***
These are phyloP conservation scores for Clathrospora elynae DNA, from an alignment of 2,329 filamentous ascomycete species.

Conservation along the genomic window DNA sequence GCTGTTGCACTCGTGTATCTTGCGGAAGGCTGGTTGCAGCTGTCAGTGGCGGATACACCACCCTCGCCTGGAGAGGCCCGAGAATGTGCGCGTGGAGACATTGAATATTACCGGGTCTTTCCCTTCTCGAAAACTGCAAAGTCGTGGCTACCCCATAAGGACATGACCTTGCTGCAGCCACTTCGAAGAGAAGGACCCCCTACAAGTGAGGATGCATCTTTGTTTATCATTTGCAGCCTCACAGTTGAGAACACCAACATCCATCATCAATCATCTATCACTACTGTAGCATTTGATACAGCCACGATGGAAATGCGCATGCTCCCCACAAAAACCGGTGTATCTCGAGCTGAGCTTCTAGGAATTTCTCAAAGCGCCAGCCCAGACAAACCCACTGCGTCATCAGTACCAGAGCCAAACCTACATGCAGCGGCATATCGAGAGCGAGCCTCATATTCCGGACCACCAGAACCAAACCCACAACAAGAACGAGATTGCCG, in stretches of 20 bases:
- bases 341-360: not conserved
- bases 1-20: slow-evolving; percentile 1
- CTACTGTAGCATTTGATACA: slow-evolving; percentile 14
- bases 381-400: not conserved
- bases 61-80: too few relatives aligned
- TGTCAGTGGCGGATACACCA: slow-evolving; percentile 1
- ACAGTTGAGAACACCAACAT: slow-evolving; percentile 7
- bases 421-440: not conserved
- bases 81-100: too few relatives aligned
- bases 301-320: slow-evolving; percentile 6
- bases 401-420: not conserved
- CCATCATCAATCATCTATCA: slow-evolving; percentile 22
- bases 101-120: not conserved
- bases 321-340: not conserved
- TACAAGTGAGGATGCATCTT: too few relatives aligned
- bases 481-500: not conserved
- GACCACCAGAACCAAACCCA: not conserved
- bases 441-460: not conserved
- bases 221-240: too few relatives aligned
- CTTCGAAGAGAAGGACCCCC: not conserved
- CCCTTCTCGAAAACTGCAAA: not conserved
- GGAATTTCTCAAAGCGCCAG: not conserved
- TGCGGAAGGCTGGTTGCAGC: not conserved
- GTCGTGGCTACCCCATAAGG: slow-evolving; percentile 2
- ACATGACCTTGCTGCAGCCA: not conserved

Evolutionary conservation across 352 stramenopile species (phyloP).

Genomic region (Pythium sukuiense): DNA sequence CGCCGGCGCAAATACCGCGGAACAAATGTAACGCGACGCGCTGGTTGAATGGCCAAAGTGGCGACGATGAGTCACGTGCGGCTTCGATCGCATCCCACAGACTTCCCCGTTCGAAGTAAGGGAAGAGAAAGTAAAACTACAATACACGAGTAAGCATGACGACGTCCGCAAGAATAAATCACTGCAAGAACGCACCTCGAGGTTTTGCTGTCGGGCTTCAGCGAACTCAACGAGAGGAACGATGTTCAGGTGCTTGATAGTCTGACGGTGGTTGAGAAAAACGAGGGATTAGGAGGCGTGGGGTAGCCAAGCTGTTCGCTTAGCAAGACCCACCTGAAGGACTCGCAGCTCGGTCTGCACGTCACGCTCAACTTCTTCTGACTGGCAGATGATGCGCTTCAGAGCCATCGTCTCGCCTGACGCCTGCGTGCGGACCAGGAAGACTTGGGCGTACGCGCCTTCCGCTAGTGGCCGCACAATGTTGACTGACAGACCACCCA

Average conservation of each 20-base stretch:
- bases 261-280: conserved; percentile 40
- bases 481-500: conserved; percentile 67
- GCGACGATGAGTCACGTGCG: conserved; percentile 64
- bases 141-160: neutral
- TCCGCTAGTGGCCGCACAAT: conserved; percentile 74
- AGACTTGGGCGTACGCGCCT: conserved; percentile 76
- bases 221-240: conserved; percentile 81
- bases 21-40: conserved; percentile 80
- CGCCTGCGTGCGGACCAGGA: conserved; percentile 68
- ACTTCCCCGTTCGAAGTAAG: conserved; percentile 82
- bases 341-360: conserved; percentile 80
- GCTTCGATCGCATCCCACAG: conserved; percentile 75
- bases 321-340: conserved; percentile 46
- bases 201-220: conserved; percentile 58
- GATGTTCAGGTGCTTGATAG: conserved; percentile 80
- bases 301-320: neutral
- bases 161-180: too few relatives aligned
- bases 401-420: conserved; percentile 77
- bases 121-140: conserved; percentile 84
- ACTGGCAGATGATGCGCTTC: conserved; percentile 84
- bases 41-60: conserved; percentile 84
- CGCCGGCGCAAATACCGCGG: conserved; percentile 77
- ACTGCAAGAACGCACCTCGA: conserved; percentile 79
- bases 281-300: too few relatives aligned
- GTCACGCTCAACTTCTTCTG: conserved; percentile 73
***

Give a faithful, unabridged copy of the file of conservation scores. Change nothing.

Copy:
These are phyloP conservation scores for Clathrospora elynae DNA, from an alignment of 2,329 filamentous ascomycete species.

Conservation along the genomic window DNA sequence GCTGTTGCACTCGTGTATCTTGCGGAAGGCTGGTTGCAGCTGTCAGTGGCGGATACACCACCCTCGCCTGGAGAGGCCCGAGAATGTGCGCGTGGAGACATTGAATATTACCGGGTCTTTCCCTTCTCGAAAACTGCAAAGTCGTGGCTACCCCATAAGGACATGACCTTGCTGCAGCCACTTCGAAGAGAAGGACCCCCTACAAGTGAGGATGCATCTTTGTTTATCATTTGCAGCCTCACAGTTGAGAACACCAACATCCATCATCAATCATCTATCACTACTGTAGCATTTGATACAGCCACGATGGAAATGCGCATGCTCCCCACAAAAACCGGTGTATCTCGAGCTGAGCTTCTAGGAATTTCTCAAAGCGCCAGCCCAGACAAACCCACTGCGTCATCAGTACCAGAGCCAAACCTACATGCAGCGGCATATCGAGAGCGAGCCTCATATTCCGGACCACCAGAACCAAACCCACAACAAGAACGAGATTGCCG, in stretches of 20 bases:
- bases 341-360: not conserved
- bases 1-20: slow-evolving; percentile 1
- CTACTGTAGCATTTGATACA: slow-evolving; percentile 14
- bases 381-400: not conserved
- bases 61-80: too few relatives aligned
- TGTCAGTGGCGGATACACCA: slow-evolving; percentile 1
- ACAGTTGAGAACACCAACAT: slow-evolving; percentile 7
- bases 421-440: not conserved
- bases 81-100: too few relatives aligned
- bases 301-320: slow-evolving; percentile 6
- bases 401-420: not conserved
- CCATCATCAATCATCTATCA: slow-evolving; percentile 22
- bases 101-120: not conserved
- bases 321-340: not conserved
- TACAAGTGAGGATGCATCTT: too few relatives aligned
- bases 481-500: not conserved
- GACCACCAGAACCAAACCCA: not conserved
- bases 441-460: not conserved
- bases 221-240: too few relatives aligned
- CTTCGAAGAGAAGGACCCCC: not conserved
- CCCTTCTCGAAAACTGCAAA: not conserved
- GGAATTTCTCAAAGCGCCAG: not conserved
- TGCGGAAGGCTGGTTGCAGC: not conserved
- GTCGTGGCTACCCCATAAGG: slow-evolving; percentile 2
- ACATGACCTTGCTGCAGCCA: not conserved

Evolutionary conservation across 352 stramenopile species (phyloP).

Genomic region (Pythium sukuiense): DNA sequence CGCCGGCGCAAATACCGCGGAACAAATGTAACGCGACGCGCTGGTTGAATGGCCAAAGTGGCGACGATGAGTCACGTGCGGCTTCGATCGCATCCCACAGACTTCCCCGTTCGAAGTAAGGGAAGAGAAAGTAAAACTACAATACACGAGTAAGCATGACGACGTCCGCAAGAATAAATCACTGCAAGAACGCACCTCGAGGTTTTGCTGTCGGGCTTCAGCGAACTCAACGAGAGGAACGATGTTCAGGTGCTTGATAGTCTGACGGTGGTTGAGAAAAACGAGGGATTAGGAGGCGTGGGGTAGCCAAGCTGTTCGCTTAGCAAGACCCACCTGAAGGACTCGCAGCTCGGTCTGCACGTCACGCTCAACTTCTTCTGACTGGCAGATGATGCGCTTCAGAGCCATCGTCTCGCCTGACGCCTGCGTGCGGACCAGGAAGACTTGGGCGTACGCGCCTTCCGCTAGTGGCCGCACAATGTTGACTGACAGACCACCCA

Average conservation of each 20-base stretch:
- bases 261-280: conserved; percentile 40
- bases 481-500: conserved; percentile 67
- GCGACGATGAGTCACGTGCG: conserved; percentile 64
- bases 141-160: neutral
- TCCGCTAGTGGCCGCACAAT: conserved; percentile 74
- AGACTTGGGCGTACGCGCCT: conserved; percentile 76
- bases 221-240: conserved; percentile 81
- bases 21-40: conserved; percentile 80
- CGCCTGCGTGCGGACCAGGA: conserved; percentile 68
- ACTTCCCCGTTCGAAGTAAG: conserved; percentile 82
- bases 341-360: conserved; percentile 80
- GCTTCGATCGCATCCCACAG: conserved; percentile 75
- bases 321-340: conserved; percentile 46
- bases 201-220: conserved; percentile 58
- GATGTTCAGGTGCTTGATAG: conserved; percentile 80
- bases 301-320: neutral
- bases 161-180: too few relatives aligned
- bases 401-420: conserved; percentile 77
- bases 121-140: conserved; percentile 84
- ACTGGCAGATGATGCGCTTC: conserved; percentile 84
- bases 41-60: conserved; percentile 84
- CGCCGGCGCAAATACCGCGG: conserved; percentile 77
- ACTGCAAGAACGCACCTCGA: conserved; percentile 79
- bases 281-300: too few relatives aligned
- GTCACGCTCAACTTCTTCTG: conserved; percentile 73